What to see in Darjeeling, the Tea Country – Part II

Darjeeling -Tea Country Part II

Darjeeling, the romance of this lovely place had seeped into our blood streams and we woke up asking for more on our second day in this Himalayan hill station, which was once a retreat of the Colonial British Raj.

If you have not read the Part I of this series, please check it out here – What to see in Darjeeling, the Tea Country – Part I :

What to see in Darjeeling, the Tea Country – Part I

Darjeeling – Tea Country Part II –  Day-2

Our day started with a lovely breakfast at the hotel.

Activity/Attraction 5

Padmaja Naidu Himalayan Zoological Park

We were not too keen on a visit to the Zoological Park, but went ahead nonetheless and did not regret the decision at all. The park stretches over 67 acres of land and at an average elevation of 7,000 feet is the largest high altitude zoo in India. It is very well maintained and no stone is left unturned to ensure that the birds and animals get as natural setting as possible. The animals in the park include the Snow Leopard, Red Panda, Asiatic Black Bear among others.

The birds housed in the park include the Himalayan Monal Pheasant, Grey Peacock Pheasant and Lady Amherst among others.

The wide expanse of the park provides a great ambiance for a family picnic and is also a great place to have a leisurely stroll.

TIP Nice place to take your kids to, remember the attraction is closed on Thursdays.

Darjeeling - tea country
Asiatic Black Bear at the Padmaja Naidu Zoological Park, Darjeeling

Activity/Attraction 6

Himalayan Mountaineering Institute

The institute is located within the premises of the Padmaja Naidu Zoological Park itself. The institute was established in 1954 to encourage mountaineering, Tenzing Norgay was the first Director of Field Training for the institute. There is a very fascinating Mountaineering Museum housed inside the institute’s campus where on display are the various memorabilia associated with various Everest expeditions. Of particular interest to us were the various items used by Tenzing on his historic climb to the summit of Mt. Everest.

There is a statue of Tenzing Norgay situated very near the spot where he was cremated and there stands a memorial to this brave heart of whom the world is proud of.

Darjeeling - tea country
Himalayan Mountaineering Institute, Darjeeling


Darjeeling - tea country
Tenzing Norgay statue in the Himalayan Mountaineering Insitute, Darjeeling

Activity/Attraction 7

Tenzing Rock

This is a huge natural rock formation that has been named after Tenzing Norgay, one side of the rock has a reasonably graded surface while the other side of the cliff is almost vertical. The rock is used by the Himalayan Mountaineering Institute for training purposes. One can try one’s hand at climbing this rock for a nominal fee of INR 50, by using ropes, the climb is safe and can afford a thrilling experience. The place provides ample photo opportunities as well. We also had a steaming cup of aromatic Darjeeling tea at one of the many small outlets that dot this place.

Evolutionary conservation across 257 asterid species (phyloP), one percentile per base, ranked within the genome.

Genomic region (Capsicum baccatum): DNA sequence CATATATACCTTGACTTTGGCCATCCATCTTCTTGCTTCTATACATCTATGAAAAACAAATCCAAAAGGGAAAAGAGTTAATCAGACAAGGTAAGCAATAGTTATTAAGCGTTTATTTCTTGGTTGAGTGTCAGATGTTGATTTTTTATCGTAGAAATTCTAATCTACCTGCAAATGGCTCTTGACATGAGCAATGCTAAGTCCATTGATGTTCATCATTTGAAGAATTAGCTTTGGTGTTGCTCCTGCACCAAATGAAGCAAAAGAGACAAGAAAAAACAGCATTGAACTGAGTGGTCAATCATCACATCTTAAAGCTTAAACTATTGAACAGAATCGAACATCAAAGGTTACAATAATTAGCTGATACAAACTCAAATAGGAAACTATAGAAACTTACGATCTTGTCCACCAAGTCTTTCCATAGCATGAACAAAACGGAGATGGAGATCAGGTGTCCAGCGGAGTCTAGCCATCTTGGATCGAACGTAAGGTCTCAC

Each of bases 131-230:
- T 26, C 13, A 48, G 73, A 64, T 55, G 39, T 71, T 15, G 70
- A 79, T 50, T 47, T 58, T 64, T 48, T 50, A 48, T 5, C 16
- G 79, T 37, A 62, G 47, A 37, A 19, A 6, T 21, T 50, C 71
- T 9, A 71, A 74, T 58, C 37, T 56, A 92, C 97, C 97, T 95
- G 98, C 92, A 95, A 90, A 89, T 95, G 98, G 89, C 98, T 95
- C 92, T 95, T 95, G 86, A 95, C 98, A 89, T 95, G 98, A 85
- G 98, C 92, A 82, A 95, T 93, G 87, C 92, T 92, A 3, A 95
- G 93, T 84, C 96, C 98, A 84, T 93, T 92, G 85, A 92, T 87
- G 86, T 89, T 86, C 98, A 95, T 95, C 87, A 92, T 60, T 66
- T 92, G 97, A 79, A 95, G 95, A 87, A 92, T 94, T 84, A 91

Darjeeling - tea country
Tenzing Rock, Darjeeling

Activity/Attraction 8

Tea Gardens of Darjeeling

India is the second largest producer of tea in the world and has a long history of tea culture, in fact the first documented use of tea is found in the Ramayana(750-500 BCE). Darjeeling along with Assam are the main tea gardens of the country.

When in Darjeeling you can never be far from a tea garden, but our friend Budesh assured us he would take us to a big tea estate where we could take photographs as well as buy some tea freshly packed which would be reasonably priced. So off we went to experience closely the beauty of this aromatic shrubs.

Darjeeling - Tea Country
Tea gardens

We stepped away from the roadside and walked down an incline and what we saw left us breathless. We saw layers upon layers of tea shrubs sloping down in front of us and women folk in colorful dresses gently and nimbly picking the leaves and dropping them into cane bags hoisted on their shoulders like a backpack.

Darjeeling - Tea Country
Tea gardens

We spent a lot of time simply luxuriating in the cool breeze and feasting our eyes on the wonderful spectacle before us. But alas it was time to move, but not before we had tasted cups of freshly brewed tea which was like manna from heaven from a small makeshift shop on the edge of the tea estate. The shop also sold processed tea at very reasonable rates, we bought some of that to take home and relive this wonderful experience whenever we had a cup of the wonder brew.

Activity/Attraction 9

Tibetan Refugee Self Help Centre

This self help centre was started in 1959, following the turbulence in Tibet which resulted in the dramatic escape of the Dalai Lama and the influx of refugees to this region. The centre manufactures Tibetan handicrafts which are sold in a shop in the premises. There is a monastery which has a very peaceful ambiance and you also can get some great views from this place. You can also have a look at the people working on different tasks in the manufacture of handicrafts.

Darjeeling - Tea Country
Tibetan Refugee Self Help Centre


Darjeeling - Tea Country
Tibetan Refugee Self Help Centre

Activity/Attraction 10


It was evening as we walked along the picturesque Mall road in Darjeeling, there was a nip in the air and we drew our jackets closer. We strolled leisurely taking in the sights, smells and sounds of the place, knowing that we would be bidding adieu to this enchanting place next morning. As we mad our way towards Chowrasta we passed some heritage hotels and shops which have been there for ages, one such vintage place is Glenary’s which is a Cafe where you can get some awesome cakes, pastries and other snacks.